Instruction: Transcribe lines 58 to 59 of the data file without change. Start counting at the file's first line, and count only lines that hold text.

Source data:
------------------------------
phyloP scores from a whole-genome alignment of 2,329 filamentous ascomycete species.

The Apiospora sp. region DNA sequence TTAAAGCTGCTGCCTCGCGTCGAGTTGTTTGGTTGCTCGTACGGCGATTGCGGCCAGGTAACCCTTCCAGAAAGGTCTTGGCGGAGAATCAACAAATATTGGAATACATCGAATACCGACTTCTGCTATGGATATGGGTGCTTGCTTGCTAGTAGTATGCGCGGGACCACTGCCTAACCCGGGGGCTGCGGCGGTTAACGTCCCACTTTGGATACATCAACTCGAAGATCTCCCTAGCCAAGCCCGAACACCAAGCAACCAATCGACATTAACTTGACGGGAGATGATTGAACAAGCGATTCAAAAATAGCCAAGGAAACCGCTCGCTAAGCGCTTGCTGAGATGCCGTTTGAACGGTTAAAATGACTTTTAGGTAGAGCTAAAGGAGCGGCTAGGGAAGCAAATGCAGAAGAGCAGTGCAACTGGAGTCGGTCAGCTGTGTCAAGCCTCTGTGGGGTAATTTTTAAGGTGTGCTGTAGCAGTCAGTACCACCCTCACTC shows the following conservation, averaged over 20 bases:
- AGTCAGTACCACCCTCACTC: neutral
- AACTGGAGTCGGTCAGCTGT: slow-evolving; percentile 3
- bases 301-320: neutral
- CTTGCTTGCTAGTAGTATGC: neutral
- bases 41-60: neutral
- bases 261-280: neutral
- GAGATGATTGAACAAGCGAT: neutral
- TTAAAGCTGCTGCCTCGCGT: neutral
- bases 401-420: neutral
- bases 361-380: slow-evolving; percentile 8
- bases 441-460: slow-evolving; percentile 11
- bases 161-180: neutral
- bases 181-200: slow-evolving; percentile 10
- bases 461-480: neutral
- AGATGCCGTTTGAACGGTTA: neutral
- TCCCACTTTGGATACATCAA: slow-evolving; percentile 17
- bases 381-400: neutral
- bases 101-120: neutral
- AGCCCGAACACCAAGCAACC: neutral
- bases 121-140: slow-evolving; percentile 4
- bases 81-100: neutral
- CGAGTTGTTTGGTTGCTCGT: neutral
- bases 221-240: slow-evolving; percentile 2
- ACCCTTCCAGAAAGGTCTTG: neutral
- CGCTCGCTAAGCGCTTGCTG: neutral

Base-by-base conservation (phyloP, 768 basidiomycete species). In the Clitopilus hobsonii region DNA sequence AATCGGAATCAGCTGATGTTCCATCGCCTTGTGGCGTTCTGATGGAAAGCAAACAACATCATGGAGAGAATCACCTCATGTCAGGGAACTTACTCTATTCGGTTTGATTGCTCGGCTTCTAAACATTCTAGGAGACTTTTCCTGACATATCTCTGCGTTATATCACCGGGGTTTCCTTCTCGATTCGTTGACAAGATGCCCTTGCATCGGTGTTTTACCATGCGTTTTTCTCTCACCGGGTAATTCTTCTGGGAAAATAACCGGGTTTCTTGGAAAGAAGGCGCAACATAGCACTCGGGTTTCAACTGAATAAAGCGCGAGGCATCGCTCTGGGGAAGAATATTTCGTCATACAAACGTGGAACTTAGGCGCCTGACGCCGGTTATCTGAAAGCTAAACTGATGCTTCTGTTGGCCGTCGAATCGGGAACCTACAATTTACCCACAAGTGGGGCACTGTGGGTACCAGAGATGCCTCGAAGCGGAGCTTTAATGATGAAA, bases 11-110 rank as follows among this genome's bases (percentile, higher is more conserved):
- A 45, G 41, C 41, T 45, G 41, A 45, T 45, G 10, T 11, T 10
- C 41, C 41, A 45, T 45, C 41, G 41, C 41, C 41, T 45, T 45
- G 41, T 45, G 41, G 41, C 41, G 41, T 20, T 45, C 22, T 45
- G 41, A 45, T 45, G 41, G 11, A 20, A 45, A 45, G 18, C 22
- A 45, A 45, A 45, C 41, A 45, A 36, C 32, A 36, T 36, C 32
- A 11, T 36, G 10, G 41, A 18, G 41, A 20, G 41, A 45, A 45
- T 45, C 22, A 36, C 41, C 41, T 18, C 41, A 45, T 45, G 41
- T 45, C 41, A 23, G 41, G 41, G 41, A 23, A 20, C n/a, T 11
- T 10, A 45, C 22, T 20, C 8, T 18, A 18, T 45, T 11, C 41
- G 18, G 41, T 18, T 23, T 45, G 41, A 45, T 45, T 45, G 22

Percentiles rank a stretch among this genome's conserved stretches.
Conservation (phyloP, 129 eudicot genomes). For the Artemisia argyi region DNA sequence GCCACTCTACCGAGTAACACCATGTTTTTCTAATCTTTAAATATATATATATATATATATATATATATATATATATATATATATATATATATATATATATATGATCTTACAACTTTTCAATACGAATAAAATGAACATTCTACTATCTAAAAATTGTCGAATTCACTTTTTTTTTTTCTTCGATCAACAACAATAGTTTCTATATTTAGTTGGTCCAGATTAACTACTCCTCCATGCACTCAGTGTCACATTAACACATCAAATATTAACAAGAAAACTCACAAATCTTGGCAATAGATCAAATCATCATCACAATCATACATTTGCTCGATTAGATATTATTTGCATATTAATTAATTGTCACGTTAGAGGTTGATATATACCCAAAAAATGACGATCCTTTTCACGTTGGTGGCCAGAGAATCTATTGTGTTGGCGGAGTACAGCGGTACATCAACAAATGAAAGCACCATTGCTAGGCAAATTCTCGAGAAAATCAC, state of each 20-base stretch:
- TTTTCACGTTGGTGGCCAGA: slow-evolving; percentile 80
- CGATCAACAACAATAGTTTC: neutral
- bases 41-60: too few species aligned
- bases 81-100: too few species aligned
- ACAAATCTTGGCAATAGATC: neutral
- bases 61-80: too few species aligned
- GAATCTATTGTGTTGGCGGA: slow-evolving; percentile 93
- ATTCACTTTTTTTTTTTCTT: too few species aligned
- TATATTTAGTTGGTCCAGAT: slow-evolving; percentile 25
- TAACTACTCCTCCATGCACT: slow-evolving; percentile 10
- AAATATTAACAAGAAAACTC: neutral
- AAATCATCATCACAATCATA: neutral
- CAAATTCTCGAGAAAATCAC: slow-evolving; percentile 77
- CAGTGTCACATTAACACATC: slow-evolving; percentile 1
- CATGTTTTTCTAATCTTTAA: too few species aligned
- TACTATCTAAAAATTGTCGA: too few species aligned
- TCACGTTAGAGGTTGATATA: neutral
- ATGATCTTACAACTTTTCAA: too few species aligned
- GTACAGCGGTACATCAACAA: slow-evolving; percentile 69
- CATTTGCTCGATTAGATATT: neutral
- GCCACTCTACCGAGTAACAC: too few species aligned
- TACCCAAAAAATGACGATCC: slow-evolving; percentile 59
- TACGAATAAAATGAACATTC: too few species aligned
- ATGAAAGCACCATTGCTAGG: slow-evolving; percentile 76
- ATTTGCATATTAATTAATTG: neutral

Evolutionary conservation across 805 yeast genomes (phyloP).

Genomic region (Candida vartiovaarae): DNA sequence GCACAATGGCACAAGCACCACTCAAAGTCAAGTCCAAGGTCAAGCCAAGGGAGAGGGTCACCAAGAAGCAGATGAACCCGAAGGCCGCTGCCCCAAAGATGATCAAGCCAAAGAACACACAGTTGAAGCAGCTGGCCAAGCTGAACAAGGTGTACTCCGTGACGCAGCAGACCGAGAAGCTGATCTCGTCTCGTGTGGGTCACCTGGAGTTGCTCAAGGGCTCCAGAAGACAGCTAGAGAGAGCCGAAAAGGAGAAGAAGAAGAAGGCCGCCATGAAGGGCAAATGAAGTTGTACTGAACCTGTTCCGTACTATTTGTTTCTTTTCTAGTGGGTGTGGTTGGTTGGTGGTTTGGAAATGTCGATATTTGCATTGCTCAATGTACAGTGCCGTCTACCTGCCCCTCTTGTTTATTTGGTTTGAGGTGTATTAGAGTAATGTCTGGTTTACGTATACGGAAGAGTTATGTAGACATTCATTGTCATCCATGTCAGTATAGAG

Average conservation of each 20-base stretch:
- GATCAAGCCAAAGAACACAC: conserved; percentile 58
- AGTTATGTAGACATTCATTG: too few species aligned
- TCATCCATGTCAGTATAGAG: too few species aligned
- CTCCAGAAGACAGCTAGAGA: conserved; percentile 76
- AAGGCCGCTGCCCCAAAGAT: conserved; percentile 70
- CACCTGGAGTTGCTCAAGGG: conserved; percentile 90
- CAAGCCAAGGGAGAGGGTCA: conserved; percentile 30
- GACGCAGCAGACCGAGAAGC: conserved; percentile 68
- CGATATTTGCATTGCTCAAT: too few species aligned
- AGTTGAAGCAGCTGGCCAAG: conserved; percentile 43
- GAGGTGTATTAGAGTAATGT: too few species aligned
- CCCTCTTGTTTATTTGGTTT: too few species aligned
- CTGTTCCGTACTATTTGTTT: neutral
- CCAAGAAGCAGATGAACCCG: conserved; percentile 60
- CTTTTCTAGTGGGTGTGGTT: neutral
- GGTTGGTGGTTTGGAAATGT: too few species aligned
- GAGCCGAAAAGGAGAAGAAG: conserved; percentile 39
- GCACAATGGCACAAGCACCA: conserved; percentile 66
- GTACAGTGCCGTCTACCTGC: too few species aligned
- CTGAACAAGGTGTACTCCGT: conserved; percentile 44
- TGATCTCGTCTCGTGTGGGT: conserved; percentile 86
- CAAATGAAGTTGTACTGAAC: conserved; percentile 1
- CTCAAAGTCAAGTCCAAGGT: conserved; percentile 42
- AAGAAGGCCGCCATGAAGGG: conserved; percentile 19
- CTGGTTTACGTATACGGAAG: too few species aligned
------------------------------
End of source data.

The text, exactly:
- ATGATCTTACAACTTTTCAA: too few species aligned
- GTACAGCGGTACATCAACAA: slow-evolving; percentile 69